The Secretary of War is hereby authorized to provide for residents of any such area who are excluded therefrom, such transportation, food, shelter, and other accommodations as may be necessary, in the judgment of the Secretary of War or the said Military Commander, and until other arrangements are made, to accomplish the purpose of this order. 104); Now, therefore, by virtue of the authority vested in me as President of the United States, and Commander in Chief of the Army and Navy, I hereby authorize and direct the Secretary of War, and the Military Commanders whom he may from time to time designate, whenever he or any designated Commander deems such action necessary or desirable, to prescribe military areas in such places and of such extent as he or the appropriate Military Commander may determine, from which any or all persons may be excluded, and with respect to which, the right of any person to enter, remain in, or leave shall be subject to whatever restrictions the Secretary of War or the appropriate Military Commander may impose in his discretion.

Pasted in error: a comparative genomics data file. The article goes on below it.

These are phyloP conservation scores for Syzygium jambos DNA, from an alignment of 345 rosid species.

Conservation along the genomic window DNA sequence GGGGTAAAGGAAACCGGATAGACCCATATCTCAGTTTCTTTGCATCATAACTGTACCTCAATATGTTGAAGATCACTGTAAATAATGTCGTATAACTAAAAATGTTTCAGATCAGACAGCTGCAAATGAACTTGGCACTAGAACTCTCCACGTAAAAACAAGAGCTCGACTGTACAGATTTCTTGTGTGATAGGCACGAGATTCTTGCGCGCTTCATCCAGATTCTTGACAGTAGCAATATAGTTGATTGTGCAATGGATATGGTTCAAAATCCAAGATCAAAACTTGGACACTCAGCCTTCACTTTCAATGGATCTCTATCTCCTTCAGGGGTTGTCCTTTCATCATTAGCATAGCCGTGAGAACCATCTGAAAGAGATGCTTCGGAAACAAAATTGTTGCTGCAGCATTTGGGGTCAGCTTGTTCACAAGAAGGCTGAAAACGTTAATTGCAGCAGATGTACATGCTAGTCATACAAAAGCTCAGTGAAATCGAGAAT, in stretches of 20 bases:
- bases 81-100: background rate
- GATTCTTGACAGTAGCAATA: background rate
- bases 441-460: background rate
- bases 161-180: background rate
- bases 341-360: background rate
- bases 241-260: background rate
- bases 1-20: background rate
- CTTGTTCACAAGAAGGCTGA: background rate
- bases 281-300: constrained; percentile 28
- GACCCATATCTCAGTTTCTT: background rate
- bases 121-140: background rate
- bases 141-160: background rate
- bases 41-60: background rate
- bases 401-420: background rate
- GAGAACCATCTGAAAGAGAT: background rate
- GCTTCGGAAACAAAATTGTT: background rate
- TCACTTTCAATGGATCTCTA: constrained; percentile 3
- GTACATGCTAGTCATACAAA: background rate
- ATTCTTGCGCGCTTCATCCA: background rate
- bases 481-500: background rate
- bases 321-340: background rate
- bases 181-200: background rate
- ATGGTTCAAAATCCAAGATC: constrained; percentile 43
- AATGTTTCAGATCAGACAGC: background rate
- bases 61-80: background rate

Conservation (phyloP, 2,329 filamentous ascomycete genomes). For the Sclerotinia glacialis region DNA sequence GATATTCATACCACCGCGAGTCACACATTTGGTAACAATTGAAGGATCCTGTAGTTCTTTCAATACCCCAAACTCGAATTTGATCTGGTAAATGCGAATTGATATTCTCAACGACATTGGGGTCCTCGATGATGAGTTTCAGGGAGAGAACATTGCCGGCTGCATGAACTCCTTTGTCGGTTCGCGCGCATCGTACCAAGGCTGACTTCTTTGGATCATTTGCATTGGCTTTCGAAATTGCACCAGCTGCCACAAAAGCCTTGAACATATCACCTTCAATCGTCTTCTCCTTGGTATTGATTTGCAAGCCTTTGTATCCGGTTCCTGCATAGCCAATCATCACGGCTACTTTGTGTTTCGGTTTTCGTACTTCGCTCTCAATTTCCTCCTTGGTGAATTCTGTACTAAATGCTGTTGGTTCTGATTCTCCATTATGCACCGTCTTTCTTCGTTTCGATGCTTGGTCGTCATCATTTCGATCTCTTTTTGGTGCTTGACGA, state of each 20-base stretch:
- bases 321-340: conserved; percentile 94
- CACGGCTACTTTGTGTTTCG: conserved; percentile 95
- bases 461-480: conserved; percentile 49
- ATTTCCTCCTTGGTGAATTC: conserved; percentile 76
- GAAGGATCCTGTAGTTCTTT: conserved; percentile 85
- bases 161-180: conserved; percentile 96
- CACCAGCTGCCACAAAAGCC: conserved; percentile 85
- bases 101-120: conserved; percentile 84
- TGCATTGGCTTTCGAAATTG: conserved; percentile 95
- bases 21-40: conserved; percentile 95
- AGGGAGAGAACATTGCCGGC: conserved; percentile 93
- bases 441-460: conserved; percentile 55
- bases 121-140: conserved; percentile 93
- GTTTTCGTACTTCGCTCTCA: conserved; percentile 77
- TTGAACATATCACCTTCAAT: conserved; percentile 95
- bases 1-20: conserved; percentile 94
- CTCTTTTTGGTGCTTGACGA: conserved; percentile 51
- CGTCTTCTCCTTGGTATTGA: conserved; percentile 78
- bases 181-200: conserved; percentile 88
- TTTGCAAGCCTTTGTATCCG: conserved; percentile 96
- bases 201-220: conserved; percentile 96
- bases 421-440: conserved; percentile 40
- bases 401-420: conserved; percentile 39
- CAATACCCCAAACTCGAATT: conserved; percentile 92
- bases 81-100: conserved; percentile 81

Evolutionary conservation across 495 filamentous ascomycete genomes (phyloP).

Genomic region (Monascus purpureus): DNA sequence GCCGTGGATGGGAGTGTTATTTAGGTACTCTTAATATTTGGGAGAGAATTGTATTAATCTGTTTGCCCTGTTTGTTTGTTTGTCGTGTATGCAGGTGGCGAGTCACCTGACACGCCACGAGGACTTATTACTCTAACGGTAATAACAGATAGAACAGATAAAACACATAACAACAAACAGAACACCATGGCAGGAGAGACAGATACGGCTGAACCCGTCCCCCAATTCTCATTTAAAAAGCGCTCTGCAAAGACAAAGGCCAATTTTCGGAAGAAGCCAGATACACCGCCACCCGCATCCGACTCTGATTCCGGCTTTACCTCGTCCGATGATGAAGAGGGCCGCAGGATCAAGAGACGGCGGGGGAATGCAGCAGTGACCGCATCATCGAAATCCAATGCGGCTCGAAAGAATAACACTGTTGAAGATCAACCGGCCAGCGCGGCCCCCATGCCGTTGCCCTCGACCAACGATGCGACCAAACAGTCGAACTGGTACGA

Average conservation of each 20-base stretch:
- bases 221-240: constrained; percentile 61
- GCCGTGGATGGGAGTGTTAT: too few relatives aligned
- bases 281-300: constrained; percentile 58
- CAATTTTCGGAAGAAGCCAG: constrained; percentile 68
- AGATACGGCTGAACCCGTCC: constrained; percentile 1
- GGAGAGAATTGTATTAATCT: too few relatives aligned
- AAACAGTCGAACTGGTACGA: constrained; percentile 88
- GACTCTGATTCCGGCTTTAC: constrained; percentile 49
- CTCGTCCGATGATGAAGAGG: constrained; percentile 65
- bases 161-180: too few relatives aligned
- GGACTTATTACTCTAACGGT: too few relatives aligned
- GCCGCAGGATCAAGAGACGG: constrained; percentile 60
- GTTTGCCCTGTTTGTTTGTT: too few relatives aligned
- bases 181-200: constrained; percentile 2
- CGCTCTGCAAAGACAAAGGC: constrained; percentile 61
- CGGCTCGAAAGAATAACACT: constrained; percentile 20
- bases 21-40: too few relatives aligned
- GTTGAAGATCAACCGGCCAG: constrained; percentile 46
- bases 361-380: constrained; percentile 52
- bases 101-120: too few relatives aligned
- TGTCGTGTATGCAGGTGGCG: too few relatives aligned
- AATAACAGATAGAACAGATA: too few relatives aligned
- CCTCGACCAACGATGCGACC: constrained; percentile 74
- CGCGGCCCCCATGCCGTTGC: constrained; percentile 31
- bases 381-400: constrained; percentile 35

Executive Order 13769 lowered the number of refugees to be admitted into the United States in 2017 to 50,000, suspended the U. Refugee Admissions Program (USRAP) for 120 days, suspended the entry of Syrian refugees indefinitely, directed some cabinet secretaries to suspend entry of those whose countries do not meet adjudication standards under U. immigration law for 90 days, and included exceptions on a case-by-case basis.
I hereby further authorize and direct all Executive Departments, independent establishments and other Federal Agencies, to assist the Secretary of War or the said Military Commanders in carrying out this Executive Order, including the furnishing of medical aid, hospitalization, food, clothing, transportation, use of land, shelter, and other supplies, equipment, utilities, facilities, and services.
This order shall not be construed as modifying or limiting in any way the authority heretofore granted under Executive Order No. On March 21, 1942, Roosevelt signed Public Law 503 (approved after only an hour of discussion in the Senate and thirty minutes in the House) in order to provide for the enforcement of his executive order.
After Japan bombed Pearl Harbor in December 1941, rumors spread, fueled by race prejudice, of a plot among Japanese-Americans to sabotage the war effort.
In early 1942, the Roosevelt administration was pressured to remove persons of Japanese ancestry from the West Coast by farmers seeking to eliminate Japanese competition, a public fearing sabotage, politicians hoping to gain by standing against an unpopular group, and military authorities.